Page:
That progression came about through a whole lot of hard work and dedication. The high school 200-pounder now tips the scales at 250 pounds and holds school records for weightlifting.
“The most weight I benched in high school was 240, and I set the tight end record at SDSU at 369 pounds,” said Goedert. “I also set the tight end record in the squat, going from 190 kilograms to 235.”
Stiegelmeier praises his star’s work ethic.
“You don’t become the physical specimen that he has developed into up to this point without working extremely hard. I think he internally made a decision that everybody can do – to say I want to be great – and he’s done it. It’s all on his shoulders.
“And he’s not content,” stressed the SDSU coach. “The higher you go athletically the harder it is to take the next step – to get a little faster, a little more agile, or jump a little higher. He’s pushing himself to become a more elite athlete, and that’s a special characteristic – that desire to be great and to be great every day.”
Blessed with natural jumping ability, good speed, and big hands that almost make a football disappear, Goedert hit the national scene early this season. His one-handed touchdown catch against Drake University was ranked number five among the top 10 plays in the nation on ESPN TV’s Sports Center program.
“That catch was kind of a dream come true,” said Goedert. “I watched SportsCenter as a kid, and getting on ESPN was really cool.”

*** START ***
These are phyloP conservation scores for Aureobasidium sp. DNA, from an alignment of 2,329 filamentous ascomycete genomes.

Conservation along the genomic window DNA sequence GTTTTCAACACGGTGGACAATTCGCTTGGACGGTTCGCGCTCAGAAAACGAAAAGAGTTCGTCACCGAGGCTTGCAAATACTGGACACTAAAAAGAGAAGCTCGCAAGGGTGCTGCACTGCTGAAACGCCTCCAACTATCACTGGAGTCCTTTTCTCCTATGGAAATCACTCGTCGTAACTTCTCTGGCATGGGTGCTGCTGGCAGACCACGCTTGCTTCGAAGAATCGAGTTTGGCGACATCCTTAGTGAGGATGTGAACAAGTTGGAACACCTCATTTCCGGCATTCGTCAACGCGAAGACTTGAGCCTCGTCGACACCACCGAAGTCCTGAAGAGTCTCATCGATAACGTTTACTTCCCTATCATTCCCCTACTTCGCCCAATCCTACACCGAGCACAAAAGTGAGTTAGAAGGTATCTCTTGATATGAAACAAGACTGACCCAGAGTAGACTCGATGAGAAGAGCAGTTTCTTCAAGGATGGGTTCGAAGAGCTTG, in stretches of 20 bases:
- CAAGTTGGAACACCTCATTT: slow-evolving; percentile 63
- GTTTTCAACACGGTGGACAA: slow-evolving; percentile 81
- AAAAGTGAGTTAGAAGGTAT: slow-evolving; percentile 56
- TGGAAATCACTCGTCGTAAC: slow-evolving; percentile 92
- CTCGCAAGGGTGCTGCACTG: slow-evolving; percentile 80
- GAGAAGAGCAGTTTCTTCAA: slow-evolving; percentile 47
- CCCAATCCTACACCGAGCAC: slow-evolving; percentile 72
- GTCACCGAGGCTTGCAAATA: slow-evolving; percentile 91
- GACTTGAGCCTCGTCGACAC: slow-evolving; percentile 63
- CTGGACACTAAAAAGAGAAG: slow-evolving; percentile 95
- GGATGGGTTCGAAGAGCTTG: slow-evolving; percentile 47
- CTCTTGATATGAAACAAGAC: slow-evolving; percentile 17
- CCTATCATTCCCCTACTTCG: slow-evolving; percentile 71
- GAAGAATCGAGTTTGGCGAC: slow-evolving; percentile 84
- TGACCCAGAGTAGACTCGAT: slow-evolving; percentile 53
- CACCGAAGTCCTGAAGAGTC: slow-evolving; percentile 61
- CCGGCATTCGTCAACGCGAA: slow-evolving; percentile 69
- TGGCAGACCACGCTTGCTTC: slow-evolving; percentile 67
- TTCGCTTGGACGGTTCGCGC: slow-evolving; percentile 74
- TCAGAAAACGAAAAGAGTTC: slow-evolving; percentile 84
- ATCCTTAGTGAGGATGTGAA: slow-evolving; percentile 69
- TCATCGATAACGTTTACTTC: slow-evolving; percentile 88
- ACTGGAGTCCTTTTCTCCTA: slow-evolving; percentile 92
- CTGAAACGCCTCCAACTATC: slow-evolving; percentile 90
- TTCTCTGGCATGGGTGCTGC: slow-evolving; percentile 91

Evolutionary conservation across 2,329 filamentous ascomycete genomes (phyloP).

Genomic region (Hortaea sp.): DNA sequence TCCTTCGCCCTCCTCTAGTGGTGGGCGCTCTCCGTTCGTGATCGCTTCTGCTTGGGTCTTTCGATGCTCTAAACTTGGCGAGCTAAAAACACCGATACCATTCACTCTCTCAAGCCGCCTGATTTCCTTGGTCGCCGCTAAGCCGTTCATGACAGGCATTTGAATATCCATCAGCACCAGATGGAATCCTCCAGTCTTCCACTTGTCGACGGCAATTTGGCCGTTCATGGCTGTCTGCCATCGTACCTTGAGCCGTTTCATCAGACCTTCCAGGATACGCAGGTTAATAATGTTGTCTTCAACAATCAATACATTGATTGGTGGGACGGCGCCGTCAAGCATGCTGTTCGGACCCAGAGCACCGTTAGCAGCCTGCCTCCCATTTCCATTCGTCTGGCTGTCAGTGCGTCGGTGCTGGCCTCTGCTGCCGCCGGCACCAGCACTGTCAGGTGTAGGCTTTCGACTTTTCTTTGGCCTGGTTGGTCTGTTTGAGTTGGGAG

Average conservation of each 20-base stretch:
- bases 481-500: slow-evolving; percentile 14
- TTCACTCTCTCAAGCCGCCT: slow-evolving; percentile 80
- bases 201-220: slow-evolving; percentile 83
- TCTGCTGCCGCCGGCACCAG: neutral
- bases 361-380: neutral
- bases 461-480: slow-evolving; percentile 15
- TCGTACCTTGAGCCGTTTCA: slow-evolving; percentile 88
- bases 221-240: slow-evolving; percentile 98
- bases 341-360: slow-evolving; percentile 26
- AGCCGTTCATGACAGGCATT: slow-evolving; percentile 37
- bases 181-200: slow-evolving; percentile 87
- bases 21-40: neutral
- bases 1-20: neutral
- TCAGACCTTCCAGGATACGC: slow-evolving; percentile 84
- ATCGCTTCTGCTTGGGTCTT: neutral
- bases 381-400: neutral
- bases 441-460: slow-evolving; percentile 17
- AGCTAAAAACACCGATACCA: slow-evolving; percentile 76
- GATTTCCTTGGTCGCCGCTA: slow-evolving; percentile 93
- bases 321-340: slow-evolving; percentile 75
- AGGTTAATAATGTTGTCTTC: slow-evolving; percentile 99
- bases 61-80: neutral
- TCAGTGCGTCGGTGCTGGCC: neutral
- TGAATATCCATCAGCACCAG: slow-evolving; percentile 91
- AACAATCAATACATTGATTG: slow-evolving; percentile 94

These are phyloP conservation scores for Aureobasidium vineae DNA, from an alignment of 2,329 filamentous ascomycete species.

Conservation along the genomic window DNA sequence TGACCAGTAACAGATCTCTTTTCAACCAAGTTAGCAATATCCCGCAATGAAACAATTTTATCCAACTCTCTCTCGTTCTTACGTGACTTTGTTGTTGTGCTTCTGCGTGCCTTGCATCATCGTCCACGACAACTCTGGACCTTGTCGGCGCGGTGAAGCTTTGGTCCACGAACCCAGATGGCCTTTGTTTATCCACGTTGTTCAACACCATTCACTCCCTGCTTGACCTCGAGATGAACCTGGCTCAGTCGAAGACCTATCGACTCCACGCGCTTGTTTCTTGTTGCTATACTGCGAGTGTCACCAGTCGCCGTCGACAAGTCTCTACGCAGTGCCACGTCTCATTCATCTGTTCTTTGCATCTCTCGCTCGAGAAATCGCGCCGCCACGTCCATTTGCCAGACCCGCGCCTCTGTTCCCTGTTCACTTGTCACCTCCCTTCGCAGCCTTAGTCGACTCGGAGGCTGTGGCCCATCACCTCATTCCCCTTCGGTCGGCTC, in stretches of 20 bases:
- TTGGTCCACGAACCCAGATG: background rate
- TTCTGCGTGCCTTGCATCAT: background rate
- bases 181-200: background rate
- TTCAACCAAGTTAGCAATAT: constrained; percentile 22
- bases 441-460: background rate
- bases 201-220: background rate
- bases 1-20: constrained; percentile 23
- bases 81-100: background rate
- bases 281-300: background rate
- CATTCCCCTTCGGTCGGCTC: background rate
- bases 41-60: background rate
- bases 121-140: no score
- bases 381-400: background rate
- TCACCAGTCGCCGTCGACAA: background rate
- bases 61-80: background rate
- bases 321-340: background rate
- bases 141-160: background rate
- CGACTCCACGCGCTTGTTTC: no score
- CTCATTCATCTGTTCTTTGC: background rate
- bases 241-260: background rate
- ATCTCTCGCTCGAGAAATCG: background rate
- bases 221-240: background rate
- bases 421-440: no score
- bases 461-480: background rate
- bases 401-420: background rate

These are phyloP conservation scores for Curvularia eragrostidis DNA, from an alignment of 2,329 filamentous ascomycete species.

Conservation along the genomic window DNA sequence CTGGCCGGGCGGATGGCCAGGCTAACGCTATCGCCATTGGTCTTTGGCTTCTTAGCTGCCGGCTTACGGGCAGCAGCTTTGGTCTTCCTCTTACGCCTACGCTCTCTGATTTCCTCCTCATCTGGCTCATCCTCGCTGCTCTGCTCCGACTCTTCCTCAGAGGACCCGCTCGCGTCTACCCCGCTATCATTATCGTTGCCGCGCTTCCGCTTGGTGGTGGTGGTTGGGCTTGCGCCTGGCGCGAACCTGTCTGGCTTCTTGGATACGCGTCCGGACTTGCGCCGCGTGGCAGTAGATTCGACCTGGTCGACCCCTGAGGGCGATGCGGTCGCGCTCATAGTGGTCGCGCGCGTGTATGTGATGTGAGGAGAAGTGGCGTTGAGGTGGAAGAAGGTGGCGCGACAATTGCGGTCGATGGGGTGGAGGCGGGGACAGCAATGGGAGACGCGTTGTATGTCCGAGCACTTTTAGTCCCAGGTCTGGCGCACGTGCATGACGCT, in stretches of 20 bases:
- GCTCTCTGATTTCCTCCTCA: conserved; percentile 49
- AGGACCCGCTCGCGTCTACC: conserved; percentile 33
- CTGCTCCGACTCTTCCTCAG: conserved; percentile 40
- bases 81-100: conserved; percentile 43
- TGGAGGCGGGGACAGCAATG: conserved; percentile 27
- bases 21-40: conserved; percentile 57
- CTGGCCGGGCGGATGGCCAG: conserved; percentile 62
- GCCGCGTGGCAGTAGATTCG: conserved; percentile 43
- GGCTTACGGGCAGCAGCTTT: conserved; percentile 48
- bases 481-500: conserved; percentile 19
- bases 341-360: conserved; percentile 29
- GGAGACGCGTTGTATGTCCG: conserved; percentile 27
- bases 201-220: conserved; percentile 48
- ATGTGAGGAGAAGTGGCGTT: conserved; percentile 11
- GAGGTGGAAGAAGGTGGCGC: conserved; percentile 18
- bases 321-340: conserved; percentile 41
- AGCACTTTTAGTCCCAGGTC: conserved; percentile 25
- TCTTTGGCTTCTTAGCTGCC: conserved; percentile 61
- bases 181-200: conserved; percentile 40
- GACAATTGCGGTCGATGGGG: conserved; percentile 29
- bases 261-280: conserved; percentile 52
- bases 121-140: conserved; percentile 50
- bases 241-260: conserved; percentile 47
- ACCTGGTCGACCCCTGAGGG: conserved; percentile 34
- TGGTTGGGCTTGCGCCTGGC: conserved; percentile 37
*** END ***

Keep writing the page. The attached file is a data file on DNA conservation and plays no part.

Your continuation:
But despite all of his personal accolades, Goedert is really all about the team.
“We’re really just a big group of brothers that enjoy spending time together, and we know that we can’t have anybody playing for themselves. It doesn’t matter who has the success, it’s all about the team.”
Goedert has developed quite a local fan club. While home for Christmas break he obliged some fans with autographs, and an average of 50- 60 Britton area fans attended home games. That support wasn’t lost on the Jacks’ standout.
“My family does a great job of supporting me, and always has, and I was able to talk to a lot of the Britton fans after the games and take pictures. I appreciate it a lot and it’s pretty awesome.”
Goedert was also quick to credit his coaches.
“The coaches are really my role models. Their work ethic and how much they care about each individual student is really unbelievable. And Coach Stig really focuses on academics and is there to make us better men. He also focuses a lot on Christianity and God. He doesn’t push it on us but talks about it a lot.”
Goedert hopes to take a bigger leadership role for his team during his senior season.
“I look forward to being a bigger leader and doing the right things. I think a lot of guys look up to me because of what I’ve done on the field, but it’s just as important to have a positive attitude that will relay to the rest of the guys. That’s also kind of what the NFL scouts are looking for – someone who always is doing the right thing.”
With just one full-time offensive starter graduating this spring, the Jacks are looking to once again be an explosive team with Goedert a key cog in the attack.
“Some of the plays he’s made have kind of surprised everybody, maybe even himself,” said Stiegelmeier. “Knowing his ability, our offense sets out to utilize him every way we can and literally every week we tried to find another unique way to get the ball in his hands.”
But most of all Goedert’s coach is proud of the decision the Jackrabbit star made to make the most of his Godgiven ability.
“I’m tremendously proud of what he’s done,” Stiegelmeier concluded. “He is maximizing the gifts that God gave him, and not a lot of us can say we’ve done that. I’m really proud of him.”